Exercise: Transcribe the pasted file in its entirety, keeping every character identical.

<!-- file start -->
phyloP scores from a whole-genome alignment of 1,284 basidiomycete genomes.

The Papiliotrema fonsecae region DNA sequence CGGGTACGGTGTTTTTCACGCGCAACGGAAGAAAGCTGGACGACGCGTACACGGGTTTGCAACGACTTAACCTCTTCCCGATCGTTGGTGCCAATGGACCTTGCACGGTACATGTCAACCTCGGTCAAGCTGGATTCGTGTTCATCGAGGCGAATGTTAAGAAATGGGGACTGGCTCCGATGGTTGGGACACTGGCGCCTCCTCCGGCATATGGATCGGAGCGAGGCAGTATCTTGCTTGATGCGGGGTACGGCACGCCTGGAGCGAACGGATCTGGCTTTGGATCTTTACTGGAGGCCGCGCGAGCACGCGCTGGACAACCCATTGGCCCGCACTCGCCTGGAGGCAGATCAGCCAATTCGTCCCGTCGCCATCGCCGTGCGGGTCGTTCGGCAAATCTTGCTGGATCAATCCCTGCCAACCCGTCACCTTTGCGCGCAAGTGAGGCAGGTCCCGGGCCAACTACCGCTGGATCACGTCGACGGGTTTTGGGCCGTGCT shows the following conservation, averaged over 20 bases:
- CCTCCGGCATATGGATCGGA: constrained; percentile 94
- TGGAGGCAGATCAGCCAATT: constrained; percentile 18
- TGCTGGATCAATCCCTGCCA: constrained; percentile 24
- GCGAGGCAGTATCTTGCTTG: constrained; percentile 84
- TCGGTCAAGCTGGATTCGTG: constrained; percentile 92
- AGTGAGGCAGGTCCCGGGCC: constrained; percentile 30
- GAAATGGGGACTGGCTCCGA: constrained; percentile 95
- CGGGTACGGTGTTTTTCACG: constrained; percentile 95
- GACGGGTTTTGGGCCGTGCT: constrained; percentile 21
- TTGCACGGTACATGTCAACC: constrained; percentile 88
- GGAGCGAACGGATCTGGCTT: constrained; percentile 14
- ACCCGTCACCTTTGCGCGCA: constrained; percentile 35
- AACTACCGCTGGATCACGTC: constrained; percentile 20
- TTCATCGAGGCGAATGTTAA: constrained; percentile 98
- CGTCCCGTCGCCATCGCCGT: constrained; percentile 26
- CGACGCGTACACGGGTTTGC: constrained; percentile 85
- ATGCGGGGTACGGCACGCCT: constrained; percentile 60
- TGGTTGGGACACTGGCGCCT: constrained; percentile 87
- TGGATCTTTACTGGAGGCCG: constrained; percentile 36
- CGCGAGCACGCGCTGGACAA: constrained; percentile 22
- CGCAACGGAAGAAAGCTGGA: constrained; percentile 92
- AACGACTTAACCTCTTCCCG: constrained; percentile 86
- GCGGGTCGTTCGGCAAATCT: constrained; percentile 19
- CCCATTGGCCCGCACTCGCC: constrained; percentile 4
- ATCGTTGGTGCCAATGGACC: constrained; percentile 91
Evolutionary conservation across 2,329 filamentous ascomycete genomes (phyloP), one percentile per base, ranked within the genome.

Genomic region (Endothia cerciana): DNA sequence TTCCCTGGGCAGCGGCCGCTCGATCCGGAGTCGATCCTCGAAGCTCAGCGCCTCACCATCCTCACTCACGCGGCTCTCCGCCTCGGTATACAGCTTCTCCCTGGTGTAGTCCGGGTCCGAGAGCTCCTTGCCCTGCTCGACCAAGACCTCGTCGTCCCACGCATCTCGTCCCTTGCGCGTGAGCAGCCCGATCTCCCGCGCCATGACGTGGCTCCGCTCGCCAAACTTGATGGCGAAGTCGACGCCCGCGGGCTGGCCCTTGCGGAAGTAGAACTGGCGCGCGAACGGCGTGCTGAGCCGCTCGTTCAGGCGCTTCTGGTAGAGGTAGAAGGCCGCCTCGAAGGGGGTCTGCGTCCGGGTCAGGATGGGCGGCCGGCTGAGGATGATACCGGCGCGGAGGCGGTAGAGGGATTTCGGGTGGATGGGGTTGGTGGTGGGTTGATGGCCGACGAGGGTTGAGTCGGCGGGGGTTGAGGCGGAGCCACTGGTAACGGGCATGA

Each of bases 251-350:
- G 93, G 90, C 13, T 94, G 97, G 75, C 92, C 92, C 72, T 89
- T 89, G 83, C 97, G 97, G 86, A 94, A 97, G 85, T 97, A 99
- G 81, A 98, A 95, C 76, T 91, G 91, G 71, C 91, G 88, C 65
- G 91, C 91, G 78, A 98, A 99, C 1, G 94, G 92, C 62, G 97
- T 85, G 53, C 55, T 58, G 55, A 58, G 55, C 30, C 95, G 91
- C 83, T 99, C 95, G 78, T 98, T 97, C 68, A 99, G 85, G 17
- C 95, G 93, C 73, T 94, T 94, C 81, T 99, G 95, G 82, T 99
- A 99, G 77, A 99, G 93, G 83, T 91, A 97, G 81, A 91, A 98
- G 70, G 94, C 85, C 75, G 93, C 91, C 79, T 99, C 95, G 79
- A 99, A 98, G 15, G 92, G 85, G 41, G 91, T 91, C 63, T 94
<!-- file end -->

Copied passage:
phyloP scores from a whole-genome alignment of 1,284 basidiomycete genomes.

The Papiliotrema fonsecae region DNA sequence CGGGTACGGTGTTTTTCACGCGCAACGGAAGAAAGCTGGACGACGCGTACACGGGTTTGCAACGACTTAACCTCTTCCCGATCGTTGGTGCCAATGGACCTTGCACGGTACATGTCAACCTCGGTCAAGCTGGATTCGTGTTCATCGAGGCGAATGTTAAGAAATGGGGACTGGCTCCGATGGTTGGGACACTGGCGCCTCCTCCGGCATATGGATCGGAGCGAGGCAGTATCTTGCTTGATGCGGGGTACGGCACGCCTGGAGCGAACGGATCTGGCTTTGGATCTTTACTGGAGGCCGCGCGAGCACGCGCTGGACAACCCATTGGCCCGCACTCGCCTGGAGGCAGATCAGCCAATTCGTCCCGTCGCCATCGCCGTGCGGGTCGTTCGGCAAATCTTGCTGGATCAATCCCTGCCAACCCGTCACCTTTGCGCGCAAGTGAGGCAGGTCCCGGGCCAACTACCGCTGGATCACGTCGACGGGTTTTGGGCCGTGCT shows the following conservation, averaged over 20 bases:
- CCTCCGGCATATGGATCGGA: constrained; percentile 94
- TGGAGGCAGATCAGCCAATT: constrained; percentile 18
- TGCTGGATCAATCCCTGCCA: constrained; percentile 24
- GCGAGGCAGTATCTTGCTTG: constrained; percentile 84
- TCGGTCAAGCTGGATTCGTG: constrained; percentile 92
- AGTGAGGCAGGTCCCGGGCC: constrained; percentile 30
- GAAATGGGGACTGGCTCCGA: constrained; percentile 95
- CGGGTACGGTGTTTTTCACG: constrained; percentile 95
- GACGGGTTTTGGGCCGTGCT: constrained; percentile 21
- TTGCACGGTACATGTCAACC: constrained; percentile 88
- GGAGCGAACGGATCTGGCTT: constrained; percentile 14
- ACCCGTCACCTTTGCGCGCA: constrained; percentile 35
- AACTACCGCTGGATCACGTC: constrained; percentile 20
- TTCATCGAGGCGAATGTTAA: constrained; percentile 98
- CGTCCCGTCGCCATCGCCGT: constrained; percentile 26
- CGACGCGTACACGGGTTTGC: constrained; percentile 85
- ATGCGGGGTACGGCACGCCT: constrained; percentile 60
- TGGTTGGGACACTGGCGCCT: constrained; percentile 87
- TGGATCTTTACTGGAGGCCG: constrained; percentile 36
- CGCGAGCACGCGCTGGACAA: constrained; percentile 22
- CGCAACGGAAGAAAGCTGGA: constrained; percentile 92
- AACGACTTAACCTCTTCCCG: constrained; percentile 86
- GCGGGTCGTTCGGCAAATCT: constrained; percentile 19
- CCCATTGGCCCGCACTCGCC: constrained; percentile 4
- ATCGTTGGTGCCAATGGACC: constrained; percentile 91
Evolutionary conservation across 2,329 filamentous ascomycete genomes (phyloP), one percentile per base, ranked within the genome.

Genomic region (Endothia cerciana): DNA sequence TTCCCTGGGCAGCGGCCGCTCGATCCGGAGTCGATCCTCGAAGCTCAGCGCCTCACCATCCTCACTCACGCGGCTCTCCGCCTCGGTATACAGCTTCTCCCTGGTGTAGTCCGGGTCCGAGAGCTCCTTGCCCTGCTCGACCAAGACCTCGTCGTCCCACGCATCTCGTCCCTTGCGCGTGAGCAGCCCGATCTCCCGCGCCATGACGTGGCTCCGCTCGCCAAACTTGATGGCGAAGTCGACGCCCGCGGGCTGGCCCTTGCGGAAGTAGAACTGGCGCGCGAACGGCGTGCTGAGCCGCTCGTTCAGGCGCTTCTGGTAGAGGTAGAAGGCCGCCTCGAAGGGGGTCTGCGTCCGGGTCAGGATGGGCGGCCGGCTGAGGATGATACCGGCGCGGAGGCGGTAGAGGGATTTCGGGTGGATGGGGTTGGTGGTGGGTTGATGGCCGACGAGGGTTGAGTCGGCGGGGGTTGAGGCGGAGCCACTGGTAACGGGCATGA

Each of bases 251-350:
- G 93, G 90, C 13, T 94, G 97, G 75, C 92, C 92, C 72, T 89
- T 89, G 83, C 97, G 97, G 86, A 94, A 97, G 85, T 97, A 99
- G 81, A 98, A 95, C 76, T 91, G 91, G 71, C 91, G 88, C 65
- G 91, C 91, G 78, A 98, A 99, C 1, G 94, G 92, C 62, G 97
- T 85, G 53, C 55, T 58, G 55, A 58, G 55, C 30, C 95, G 91
- C 83, T 99, C 95, G 78, T 98, T 97, C 68, A 99, G 85, G 17
- C 95, G 93, C 73, T 94, T 94, C 81, T 99, G 95, G 82, T 99
- A 99, G 77, A 99, G 93, G 83, T 91, A 97, G 81, A 91, A 98
- G 70, G 94, C 85, C 75, G 93, C 91, C 79, T 99, C 95, G 79
- A 99, A 98, G 15, G 92, G 85, G 41, G 91, T 91, C 63, T 94